|Citation: Social Forces, 2006, 85, 2, 771-796|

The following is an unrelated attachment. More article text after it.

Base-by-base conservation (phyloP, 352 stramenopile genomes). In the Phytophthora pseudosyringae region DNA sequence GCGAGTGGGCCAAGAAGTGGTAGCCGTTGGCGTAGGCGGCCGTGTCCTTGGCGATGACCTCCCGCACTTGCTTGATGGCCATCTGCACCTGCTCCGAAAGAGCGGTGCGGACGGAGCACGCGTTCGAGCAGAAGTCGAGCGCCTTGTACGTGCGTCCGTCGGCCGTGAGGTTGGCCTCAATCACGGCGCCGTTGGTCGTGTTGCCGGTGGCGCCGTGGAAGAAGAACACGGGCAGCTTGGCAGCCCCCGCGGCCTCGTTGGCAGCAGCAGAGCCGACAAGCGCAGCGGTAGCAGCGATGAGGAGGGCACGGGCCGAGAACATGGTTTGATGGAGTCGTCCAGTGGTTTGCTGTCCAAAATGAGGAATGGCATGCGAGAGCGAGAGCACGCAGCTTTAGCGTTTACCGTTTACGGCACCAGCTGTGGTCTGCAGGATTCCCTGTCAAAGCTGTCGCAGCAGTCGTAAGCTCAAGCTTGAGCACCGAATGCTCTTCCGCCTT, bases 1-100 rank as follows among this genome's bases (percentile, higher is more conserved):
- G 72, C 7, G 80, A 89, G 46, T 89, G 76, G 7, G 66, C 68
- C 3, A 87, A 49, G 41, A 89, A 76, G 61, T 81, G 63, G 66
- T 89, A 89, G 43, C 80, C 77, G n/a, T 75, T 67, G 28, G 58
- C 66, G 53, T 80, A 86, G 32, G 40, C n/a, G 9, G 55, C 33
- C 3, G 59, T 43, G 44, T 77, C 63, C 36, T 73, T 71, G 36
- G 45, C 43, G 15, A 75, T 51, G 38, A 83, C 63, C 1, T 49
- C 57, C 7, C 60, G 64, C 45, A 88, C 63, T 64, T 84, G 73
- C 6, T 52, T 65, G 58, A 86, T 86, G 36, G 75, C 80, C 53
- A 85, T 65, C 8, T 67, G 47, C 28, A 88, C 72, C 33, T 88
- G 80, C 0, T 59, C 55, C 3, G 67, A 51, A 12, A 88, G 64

This study uses industrial pollution data from the Environmental Protection Agency’s Toxics Release Inventory (TRI) and tract-level demographic data from the 2000 U.S. census to determine whether environmental racial inequality existed in the Detroit metropolitan area in the year 2000. This study differs from prior environmental inequality research in two important ways. First, it offers a positive rationale for using hazard proximity indicators. Second, it uses a distance decay modeling technique to estimate hazard proximity. This technique weights each hazard’s estimated negative effect by distance such that the estimated negative effect declines continuously as distance from the hazard increases, thus providing more accurate estimates of proximity-based environmental risk than can be obtained using other variable construction techniques currently found in the literature. Using this technique, I find that Detroit’s black neighborhoods were disproportionately burdened by TRI facility activity in 2000 and that neighborhood racial composition had a strong independent effect on neighborhood proximity to TRI activity.
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